Wednesday, June 13, 2012

The Aging Brain

 Aging isn't pretty. Nor is the June 13 report from the field by scientists working on research and policy matters. (Marilyn Albert of Johns Hopkins; Dr. Reisa Sperling from Harvard and beyond;; Dr. Richard Hodes of NIH's NIA.) Alzheimer's  or AD, as it is known, is 70 percent of dementia in older persons, either alone or in combination with other diseases. Populations are aging; numbers will go up. Among so-called normally aging people  65 years and older, some 32 % show a 'significant amount' of the brain's amyloid plaque associated with the disease. And there is evidence the proclivity for getting AD begins much earlier since 15 years can elapse between the time when signs are discovered and the disease becomes full blown. One third of the current generation of baby boomers now turning 65 have AD or are at risk. At age 85 or older, nearly one half of them will "most likely" have AD. The burden on society is practically incalculable.
The panel speaking at AAAS  indicated that research is way ahead of treatment, and the policy field is up for grabs. There is no cure for AD at the moment, so the best advice is to pursue the same-old same-old health preventative regime : move a lot, eat less, stay mentally and socially active. Delaying onset for even 5 years would reduce Medicare costs by as much as 50 %, the estimate goes. But how we do that is, of course, open to question. More clinical trials are needed, and they are expensive, and the money isn't there unless chair of a key committee has a relative affected. Or so it would seem.  Ronald Reagan can't carry the banner anymore.

Friday, June 8, 2012

Write What You Know

The nonprofit 826DC organization is inspirational: in addition to providing after school tutoring in its Columbia Heights office, it turns young people into published writers and gives them proof their personal lives matter. George Pelecanos is inspirational: his conscience drives him. The two joined up a while ago after a simple appeal from an 826DC board member waiting in line for the noted author's autograph on his umpteenth book about Washington's underworld (for lack of a better term).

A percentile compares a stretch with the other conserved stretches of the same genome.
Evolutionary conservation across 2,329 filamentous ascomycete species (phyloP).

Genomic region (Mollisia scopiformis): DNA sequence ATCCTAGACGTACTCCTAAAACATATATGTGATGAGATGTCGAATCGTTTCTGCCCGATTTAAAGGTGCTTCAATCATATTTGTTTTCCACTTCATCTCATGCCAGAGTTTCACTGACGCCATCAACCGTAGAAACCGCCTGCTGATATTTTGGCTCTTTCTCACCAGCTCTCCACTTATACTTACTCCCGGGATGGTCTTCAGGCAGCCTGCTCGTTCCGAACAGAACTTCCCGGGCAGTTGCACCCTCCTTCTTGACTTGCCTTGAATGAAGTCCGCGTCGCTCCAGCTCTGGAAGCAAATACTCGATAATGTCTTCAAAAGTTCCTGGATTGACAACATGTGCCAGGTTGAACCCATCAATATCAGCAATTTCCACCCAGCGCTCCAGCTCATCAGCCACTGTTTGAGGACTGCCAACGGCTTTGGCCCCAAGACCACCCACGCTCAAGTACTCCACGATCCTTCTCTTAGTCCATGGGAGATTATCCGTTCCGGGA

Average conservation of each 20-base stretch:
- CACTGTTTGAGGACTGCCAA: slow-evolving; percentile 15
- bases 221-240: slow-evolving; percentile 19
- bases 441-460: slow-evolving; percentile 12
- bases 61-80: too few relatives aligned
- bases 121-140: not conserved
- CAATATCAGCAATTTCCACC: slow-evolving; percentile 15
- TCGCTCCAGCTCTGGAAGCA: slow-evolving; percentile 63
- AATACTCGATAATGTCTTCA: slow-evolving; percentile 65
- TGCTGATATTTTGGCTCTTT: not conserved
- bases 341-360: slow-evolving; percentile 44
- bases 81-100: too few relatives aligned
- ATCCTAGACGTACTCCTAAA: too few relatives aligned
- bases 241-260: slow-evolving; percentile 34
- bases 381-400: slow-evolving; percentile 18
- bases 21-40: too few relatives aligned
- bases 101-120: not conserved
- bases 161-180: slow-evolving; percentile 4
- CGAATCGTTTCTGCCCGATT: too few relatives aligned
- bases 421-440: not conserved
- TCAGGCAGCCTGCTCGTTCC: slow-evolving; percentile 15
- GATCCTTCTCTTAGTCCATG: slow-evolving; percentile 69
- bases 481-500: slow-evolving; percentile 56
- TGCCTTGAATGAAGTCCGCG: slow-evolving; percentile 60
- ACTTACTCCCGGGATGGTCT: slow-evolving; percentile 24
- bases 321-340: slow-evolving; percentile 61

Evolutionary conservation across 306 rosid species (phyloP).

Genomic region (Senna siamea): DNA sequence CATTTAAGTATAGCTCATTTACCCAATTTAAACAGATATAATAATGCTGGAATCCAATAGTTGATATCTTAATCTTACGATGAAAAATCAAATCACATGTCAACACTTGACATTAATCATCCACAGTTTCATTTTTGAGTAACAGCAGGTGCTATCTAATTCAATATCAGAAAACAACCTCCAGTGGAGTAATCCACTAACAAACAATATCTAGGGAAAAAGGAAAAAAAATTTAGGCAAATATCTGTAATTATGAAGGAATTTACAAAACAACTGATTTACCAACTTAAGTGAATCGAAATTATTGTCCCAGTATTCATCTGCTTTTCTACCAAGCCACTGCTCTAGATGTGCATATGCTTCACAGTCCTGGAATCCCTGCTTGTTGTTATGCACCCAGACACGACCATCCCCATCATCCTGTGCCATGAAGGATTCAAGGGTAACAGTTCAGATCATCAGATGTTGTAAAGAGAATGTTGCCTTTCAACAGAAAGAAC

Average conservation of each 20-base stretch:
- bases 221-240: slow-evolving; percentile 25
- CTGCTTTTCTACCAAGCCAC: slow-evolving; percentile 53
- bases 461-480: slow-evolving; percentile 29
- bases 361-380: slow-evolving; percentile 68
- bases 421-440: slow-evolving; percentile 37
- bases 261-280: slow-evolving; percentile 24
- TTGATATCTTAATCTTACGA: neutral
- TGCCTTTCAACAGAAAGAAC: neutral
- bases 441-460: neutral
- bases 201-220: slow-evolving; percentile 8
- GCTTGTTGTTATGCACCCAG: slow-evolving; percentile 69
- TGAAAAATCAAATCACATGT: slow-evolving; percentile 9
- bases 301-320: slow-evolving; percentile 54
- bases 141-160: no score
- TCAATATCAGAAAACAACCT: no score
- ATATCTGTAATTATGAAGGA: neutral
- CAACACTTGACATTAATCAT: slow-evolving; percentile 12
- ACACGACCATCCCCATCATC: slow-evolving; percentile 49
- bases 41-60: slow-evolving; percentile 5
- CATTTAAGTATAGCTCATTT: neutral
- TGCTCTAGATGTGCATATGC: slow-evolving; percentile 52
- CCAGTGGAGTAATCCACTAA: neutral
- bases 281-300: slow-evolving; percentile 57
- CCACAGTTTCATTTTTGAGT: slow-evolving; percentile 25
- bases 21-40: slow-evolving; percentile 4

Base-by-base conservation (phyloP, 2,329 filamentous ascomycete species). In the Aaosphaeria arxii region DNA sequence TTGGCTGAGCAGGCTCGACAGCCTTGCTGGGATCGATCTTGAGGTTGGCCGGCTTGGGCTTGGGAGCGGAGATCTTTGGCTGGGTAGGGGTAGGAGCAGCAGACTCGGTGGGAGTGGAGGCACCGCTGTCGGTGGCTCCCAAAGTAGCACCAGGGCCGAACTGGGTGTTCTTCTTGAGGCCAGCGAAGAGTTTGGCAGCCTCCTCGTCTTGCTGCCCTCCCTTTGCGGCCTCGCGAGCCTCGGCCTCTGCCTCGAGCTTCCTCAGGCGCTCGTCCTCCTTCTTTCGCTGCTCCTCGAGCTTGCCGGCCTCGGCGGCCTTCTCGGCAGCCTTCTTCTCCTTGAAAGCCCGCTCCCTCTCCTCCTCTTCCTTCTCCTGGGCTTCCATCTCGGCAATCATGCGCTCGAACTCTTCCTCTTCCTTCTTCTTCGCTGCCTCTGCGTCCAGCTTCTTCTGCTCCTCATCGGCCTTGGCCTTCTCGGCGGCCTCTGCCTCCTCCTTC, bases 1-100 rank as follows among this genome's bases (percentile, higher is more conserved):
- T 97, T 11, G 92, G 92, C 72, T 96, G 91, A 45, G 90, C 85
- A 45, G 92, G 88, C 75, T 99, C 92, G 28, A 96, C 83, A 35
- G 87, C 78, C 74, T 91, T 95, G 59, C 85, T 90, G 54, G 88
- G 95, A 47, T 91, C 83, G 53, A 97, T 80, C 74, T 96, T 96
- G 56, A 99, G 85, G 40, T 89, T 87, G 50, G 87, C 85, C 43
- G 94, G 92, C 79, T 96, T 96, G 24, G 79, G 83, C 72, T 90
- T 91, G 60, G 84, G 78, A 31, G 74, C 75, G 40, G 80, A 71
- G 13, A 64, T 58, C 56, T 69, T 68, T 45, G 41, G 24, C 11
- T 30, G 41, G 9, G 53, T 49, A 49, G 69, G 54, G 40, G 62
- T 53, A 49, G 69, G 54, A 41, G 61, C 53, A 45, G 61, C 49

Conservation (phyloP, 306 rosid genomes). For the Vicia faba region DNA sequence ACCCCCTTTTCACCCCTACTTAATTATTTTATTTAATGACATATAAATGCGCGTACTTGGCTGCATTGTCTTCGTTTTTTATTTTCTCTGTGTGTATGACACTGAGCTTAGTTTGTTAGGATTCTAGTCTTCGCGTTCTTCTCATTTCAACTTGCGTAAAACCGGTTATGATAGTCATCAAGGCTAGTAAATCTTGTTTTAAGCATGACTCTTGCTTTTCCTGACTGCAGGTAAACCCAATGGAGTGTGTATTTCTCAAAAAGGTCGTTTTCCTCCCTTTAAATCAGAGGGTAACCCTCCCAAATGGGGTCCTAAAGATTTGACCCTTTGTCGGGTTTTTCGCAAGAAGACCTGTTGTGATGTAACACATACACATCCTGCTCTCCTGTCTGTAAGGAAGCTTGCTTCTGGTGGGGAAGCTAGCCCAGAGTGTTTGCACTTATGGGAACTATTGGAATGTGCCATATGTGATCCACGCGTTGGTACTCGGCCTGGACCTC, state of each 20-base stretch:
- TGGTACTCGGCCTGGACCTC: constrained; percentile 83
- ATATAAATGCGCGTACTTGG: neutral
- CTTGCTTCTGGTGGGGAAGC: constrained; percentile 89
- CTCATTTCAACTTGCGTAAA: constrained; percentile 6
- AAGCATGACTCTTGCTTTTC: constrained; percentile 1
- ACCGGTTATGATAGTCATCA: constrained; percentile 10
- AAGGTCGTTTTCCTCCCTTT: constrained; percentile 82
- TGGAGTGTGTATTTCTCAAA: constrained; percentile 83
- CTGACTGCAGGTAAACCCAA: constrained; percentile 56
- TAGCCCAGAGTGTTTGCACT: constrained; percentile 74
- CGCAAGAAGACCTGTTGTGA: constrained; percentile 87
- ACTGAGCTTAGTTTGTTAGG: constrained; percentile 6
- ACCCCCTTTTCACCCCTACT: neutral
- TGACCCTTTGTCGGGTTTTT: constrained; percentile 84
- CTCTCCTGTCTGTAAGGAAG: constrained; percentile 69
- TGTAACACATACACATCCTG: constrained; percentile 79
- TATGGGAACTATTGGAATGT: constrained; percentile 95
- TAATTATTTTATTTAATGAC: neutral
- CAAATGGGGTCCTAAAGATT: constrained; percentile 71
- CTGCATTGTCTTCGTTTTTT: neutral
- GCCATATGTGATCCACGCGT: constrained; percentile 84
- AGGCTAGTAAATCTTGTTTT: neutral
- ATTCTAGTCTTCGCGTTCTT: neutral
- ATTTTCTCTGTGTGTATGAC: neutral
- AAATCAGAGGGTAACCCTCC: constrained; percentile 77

At a June 7 fundraiser for 826DC, GP repeated his mission - to write about what he knows best (just like 826DC students do). In his case, a special best as son of a Greek diner owner where he began working at age 11 and then ran the place when his father got sick. (The diner became today's C.F. Folks on 19th St. NW next to the Palm, a lobbyist and politicians hangout.) GP isn't much interested in politics, he says. Not cynical, just that he "doesn't like to write about them." He has more feeling for the characters he knew during the years he spent working  blue collar jobs to pay the rent. His first book came out when he was 31. It was the first book he ever wrote.  His latest, "What It Was," out in January, was written "in secret - outside my regular contract. I just wrote it and sent it up to New York." 

Tuesday, June 5, 2012

George Bellows Isn't Only About Boxing

  George Bellows? You mean that guy who did those famously ferocious paintings of boxers fighting it out in the ring? No, I mean Bellows the author of many stunning portraits, especially of women and especially the commanding oil of his wife Emma at the piano. A nude in purposeful imitation of Manet. And the "Little Girl In White.' Isn't that one a bit reminiscent of Sargent's austere lady in white?  Think again. Look carefully to find out she was a child laborer who did the laundry in his New York building. She is a young beauty who might have been posing prematurely for her debut.
Bellows died in 1934 - of appendicitis at age 42 -perhaps too soon for his reputation to be established as one of the country's great artists on a par with his friend Edward Hopper. He may even have been more versatile - certainly more accessible - than Hopper, both of whom, curiously enough, portrayed some of the more sober and dispiriting sides of urban life while finding personal solace in rural and oceanside retreats. The National Gallery of Art is doing its best to make amends with the first comprehensive collection of his work in decades now on its walls from June 10 to October 8.
 The banner advertising the West Wing show should rightly puzzle anyone who thinks of Bellows as mainly an 'illustrator' of fight scenes, masterpieces though they may be. His social conscience was as remarkable as his skill. He did many large groupings of the 'lower classes' at work and play -  yet he insisted that art should not be formed by political activism. He drew and painted what he saw around him with a refreshing intensity, the chattering (upper) classes - so prominent in his day - be damned.   For sheer empathetic horror, reflect on works illustrating the horrors of racism and war.